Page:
November 29, 2010

Upcycled Clutch Tutorial

We'd like to start off by apologizing for two things: 
1) Hannah's manicure (or lack thereof)
2) The bad lighting- Hannah's studio is in the basement, so we always have to "make it work" when photographing tutorials

Having addressed that (and if you wonder about our thumbs, visit this tutorial for an explanation!), you may need some experience with sewing to understand and follow this tutorial.  I tend to "over-explain" so I'm going to try not to do that and let you follow the pictures; if you have any questions, please feel free to contact us and we will get back to you as soon as we can.

We used some brown tweed material from some old pants that Hannah's fiance donated to her stash a few weeks ago.  We like to find materials that have had a former life and give them a new, more fabulous life, so we thought these would be perfect!  We're also loving all of the felt we've been seeing these days, so we decided to include a little felt flower with  a button as an embellishment on the flap.  And we used our signature linen for the material on the flap.  All parts of the clutch are lined with simple muslin, but you can trade out any materials or prints that you please.

- upcycled tweed
- linen
- felt (2 colors)
- button
- sewing thread
- embroidery thread
- fusible fleece (interfacing)
- 2 magnetic snaps

Hannah working on the design

1) Choose fabrics, cut to size, press, iron on fusible fleece
Our measurements are as follows:

-brown tweed (for body of bag) 14" x 7" [2 pieces]
- linen (for flap) 13.5" x 5" [1 piece]; it has to be a 1/2" less so that it fits as a flap later on
-muslin (for lining) 14"x7" [2 pieces] and 13.5" x 5" [1 piece]
-fusible fleece 14" x 7" [2 pieces] and 13.5" x 5"

(when ironing on the fusible fleece, make sure the glue dots are facing the fabric, not the ironing board; Hannah has made that mistake before and doesn't recommend it!)

2) Once all fabrics are cut to size and interfaced with fusible fleece, we're going to work on the flap first.  Cut out 2 circles of felt- one of them should be a little larger than the other since you are layering them.
Grab a cute button and some embroidery thread and assemble the flower; sew onto the flap piece:

3) Lay muslin (lining) on top of embellished flap, fold in half, use scissors to round the bottom corners, then unfold and pin together:

4) Sew the muslin to the RIGHT side of the linen flap (making sure not to sew the top edge), leaving a 1/4" seam allowance.  Cut notches around the rounded corners, then turn right side out:

5) Take to ironing board, press, then topstitch around the sewn edges: 

6) Now we will add the magnetic snaps.  Since the length of the flap is now 13", we are going to mark our snap placement at 3" and at 10".  Use a fabric pencil to mark your snap places (yeah, I know, we used a pen).  Cut 2 small holes on either side of your placement; the snap legs will go through these.  Make sure to only cut through the muslin lining, not the linen front:

A trick for making sure the snaps stay sturdy throughout the life of the purse, is to fold up a square of lightweight fusible fleece, cut two notches in it and place the snap legs through those on the inside of the flap (between the muslin and the linen layers).  Slip the little disc (that comes with the snaps) over the snap, and use pliers to fold the legs inward.  Trim fusible fleece.

7) Once you've added the two snaps on the flap, it's time to line it up on the body of the bag.  Although we haven't sewn the body yet, you can place your flap on top of one of the brown tweed pieces to see where the "receiver" snaps should be placed.  Remember- your flap will be about an inch narrower than the body; also, leave some room at the top of the flap for some give (about 1-2").  We really just eyed it here:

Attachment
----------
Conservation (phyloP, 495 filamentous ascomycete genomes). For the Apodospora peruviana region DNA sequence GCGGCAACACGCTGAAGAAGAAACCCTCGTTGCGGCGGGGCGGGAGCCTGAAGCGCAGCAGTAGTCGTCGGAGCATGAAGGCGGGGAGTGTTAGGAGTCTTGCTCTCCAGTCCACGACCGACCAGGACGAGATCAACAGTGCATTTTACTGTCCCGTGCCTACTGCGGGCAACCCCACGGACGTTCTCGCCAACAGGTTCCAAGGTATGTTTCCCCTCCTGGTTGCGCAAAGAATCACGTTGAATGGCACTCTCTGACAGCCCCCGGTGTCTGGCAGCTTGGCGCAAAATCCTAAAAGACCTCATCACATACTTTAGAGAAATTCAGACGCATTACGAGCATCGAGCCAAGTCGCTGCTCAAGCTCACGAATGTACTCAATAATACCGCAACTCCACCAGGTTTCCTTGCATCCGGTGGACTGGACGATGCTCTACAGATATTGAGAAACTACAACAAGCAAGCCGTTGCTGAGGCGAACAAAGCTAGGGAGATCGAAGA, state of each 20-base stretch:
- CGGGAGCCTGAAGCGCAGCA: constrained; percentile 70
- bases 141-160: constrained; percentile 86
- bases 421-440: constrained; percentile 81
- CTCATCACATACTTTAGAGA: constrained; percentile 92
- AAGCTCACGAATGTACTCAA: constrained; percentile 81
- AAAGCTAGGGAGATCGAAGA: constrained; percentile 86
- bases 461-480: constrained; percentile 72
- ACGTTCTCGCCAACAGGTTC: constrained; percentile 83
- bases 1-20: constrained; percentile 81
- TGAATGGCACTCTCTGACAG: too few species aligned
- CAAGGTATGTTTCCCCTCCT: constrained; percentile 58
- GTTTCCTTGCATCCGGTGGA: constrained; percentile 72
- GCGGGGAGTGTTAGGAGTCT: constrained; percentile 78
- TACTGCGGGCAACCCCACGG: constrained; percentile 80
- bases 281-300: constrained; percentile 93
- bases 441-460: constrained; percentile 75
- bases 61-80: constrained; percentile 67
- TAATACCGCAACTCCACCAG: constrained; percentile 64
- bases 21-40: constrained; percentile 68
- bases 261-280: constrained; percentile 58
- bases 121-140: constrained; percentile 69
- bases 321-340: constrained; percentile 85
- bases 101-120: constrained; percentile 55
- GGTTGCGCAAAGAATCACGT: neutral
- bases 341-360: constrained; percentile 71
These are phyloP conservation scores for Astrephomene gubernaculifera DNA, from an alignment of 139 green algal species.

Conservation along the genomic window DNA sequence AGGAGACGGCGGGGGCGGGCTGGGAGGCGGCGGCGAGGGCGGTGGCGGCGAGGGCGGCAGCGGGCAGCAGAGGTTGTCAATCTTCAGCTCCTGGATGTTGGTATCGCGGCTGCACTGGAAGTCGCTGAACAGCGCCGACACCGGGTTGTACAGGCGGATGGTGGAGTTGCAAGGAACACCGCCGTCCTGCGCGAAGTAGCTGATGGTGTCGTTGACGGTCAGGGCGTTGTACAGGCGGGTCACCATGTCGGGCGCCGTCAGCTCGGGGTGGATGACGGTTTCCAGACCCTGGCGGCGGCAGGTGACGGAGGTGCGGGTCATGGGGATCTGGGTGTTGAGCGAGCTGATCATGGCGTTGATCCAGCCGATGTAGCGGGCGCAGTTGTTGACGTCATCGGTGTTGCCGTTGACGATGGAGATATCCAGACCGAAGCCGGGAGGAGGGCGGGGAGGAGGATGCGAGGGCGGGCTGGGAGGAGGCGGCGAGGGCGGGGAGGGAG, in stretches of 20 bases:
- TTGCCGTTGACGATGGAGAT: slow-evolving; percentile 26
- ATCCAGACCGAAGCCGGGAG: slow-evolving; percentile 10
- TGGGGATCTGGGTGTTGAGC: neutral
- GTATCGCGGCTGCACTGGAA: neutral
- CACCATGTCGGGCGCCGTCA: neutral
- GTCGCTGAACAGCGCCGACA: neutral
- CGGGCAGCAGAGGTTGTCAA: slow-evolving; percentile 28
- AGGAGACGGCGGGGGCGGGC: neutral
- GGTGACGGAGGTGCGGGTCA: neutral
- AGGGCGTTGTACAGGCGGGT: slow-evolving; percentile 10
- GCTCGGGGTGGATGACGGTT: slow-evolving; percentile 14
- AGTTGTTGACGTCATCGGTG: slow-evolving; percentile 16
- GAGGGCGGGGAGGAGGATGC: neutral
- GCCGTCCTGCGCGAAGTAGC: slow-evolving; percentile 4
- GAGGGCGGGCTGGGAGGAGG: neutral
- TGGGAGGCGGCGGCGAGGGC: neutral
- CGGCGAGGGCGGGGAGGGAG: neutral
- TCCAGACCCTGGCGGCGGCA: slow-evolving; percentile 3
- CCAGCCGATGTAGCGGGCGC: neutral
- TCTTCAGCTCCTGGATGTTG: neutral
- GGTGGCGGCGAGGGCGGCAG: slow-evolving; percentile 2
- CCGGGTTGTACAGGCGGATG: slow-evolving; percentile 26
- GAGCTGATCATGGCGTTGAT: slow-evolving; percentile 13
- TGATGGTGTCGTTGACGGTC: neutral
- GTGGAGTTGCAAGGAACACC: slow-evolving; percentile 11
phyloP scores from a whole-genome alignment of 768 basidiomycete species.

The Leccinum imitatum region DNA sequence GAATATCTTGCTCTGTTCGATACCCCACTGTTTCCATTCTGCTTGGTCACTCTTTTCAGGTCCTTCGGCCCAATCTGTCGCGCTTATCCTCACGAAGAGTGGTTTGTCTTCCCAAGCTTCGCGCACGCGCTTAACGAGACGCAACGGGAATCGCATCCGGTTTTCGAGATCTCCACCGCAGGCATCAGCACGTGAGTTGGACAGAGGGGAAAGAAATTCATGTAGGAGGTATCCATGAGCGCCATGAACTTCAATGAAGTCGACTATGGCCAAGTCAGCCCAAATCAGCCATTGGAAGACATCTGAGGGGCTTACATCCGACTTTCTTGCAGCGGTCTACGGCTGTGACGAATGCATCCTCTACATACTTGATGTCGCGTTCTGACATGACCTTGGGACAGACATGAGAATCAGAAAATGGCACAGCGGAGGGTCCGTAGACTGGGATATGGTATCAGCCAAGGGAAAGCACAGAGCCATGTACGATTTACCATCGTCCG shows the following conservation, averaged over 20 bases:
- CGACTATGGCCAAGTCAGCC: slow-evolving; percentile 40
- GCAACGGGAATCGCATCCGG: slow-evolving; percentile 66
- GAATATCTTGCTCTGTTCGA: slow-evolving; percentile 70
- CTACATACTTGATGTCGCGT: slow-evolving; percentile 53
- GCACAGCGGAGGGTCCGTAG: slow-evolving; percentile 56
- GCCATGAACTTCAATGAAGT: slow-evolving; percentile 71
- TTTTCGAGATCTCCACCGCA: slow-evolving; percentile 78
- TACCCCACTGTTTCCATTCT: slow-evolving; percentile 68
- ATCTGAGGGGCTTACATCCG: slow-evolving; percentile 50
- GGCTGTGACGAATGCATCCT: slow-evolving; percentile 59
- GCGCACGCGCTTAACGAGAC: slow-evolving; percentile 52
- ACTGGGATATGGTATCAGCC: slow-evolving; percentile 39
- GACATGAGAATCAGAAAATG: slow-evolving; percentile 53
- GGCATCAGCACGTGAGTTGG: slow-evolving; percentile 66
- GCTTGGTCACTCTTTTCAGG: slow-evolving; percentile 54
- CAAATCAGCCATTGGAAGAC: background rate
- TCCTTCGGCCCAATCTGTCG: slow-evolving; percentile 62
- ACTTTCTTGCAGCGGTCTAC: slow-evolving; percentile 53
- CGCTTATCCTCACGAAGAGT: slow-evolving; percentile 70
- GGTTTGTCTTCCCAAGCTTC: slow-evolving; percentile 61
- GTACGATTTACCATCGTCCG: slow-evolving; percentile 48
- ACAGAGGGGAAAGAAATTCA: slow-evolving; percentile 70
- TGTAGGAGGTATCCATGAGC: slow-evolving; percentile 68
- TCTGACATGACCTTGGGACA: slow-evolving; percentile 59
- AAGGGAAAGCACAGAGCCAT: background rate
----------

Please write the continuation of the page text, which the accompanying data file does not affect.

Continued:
(place "receiver" snaps in the same manner as above)

8) Make sure the snaps all line up, then remove the flap.  Now we'll sew up the body of the bag.  Place right sides together, pin, and sew along the two sides and the bottom.  Trim any excess and the corners:

9) Now we'll sew up the body's lining, made out of the muslin.  Pin right sides together (with muslin, there's not really a "right" side), and sew, making sure to leave a 4-5" hole at the bottom.  Again, trim any excess and corners:

10)  Turn the lining right side out and put it into the body of the bag so that RIGHT sides of the lining are facing the RIGHT sides of the body (body is inside out at this point). 

Okay, here's where it can get tricky.  Place the flap with the flower side facing the back of the body of the bag (where snap receivers aren't), pin around the opening, and have the flap come up about 1/2" more than the bag and lining for room to allow some give.  Make sure to line up the seams, and sew around the opening where you pinned:

11)  Now, turn your purse right side out through the hole in the lining and push the corners out with your fingers.  Almost done...

12)  Pin around the top to keep the lining in place and topstitch around the opening with matching or coordinating thread (we used gray on top and white on bottom).  Sew up the hole in the lining, and you're finished!

Feel free to add your own flair or mix it up a little.  Hope you enjoyed our tutorial; check out some of our other great tutorials on our Tutorial Page for more inspiration!


  1. loooove it! I can't help but save clothes when we're done with them - it kills me to get rid of fabric (this is why I've taken over the biggest room in our house). Thanks for putting this together, ladies!

  2. Nicely done ladies, despite Hannah's lack of a manicure :)

  3. Sam, I know- old clothes can be a fantastic source of fabric!

    Maggie, thank you; Hannah was worried:)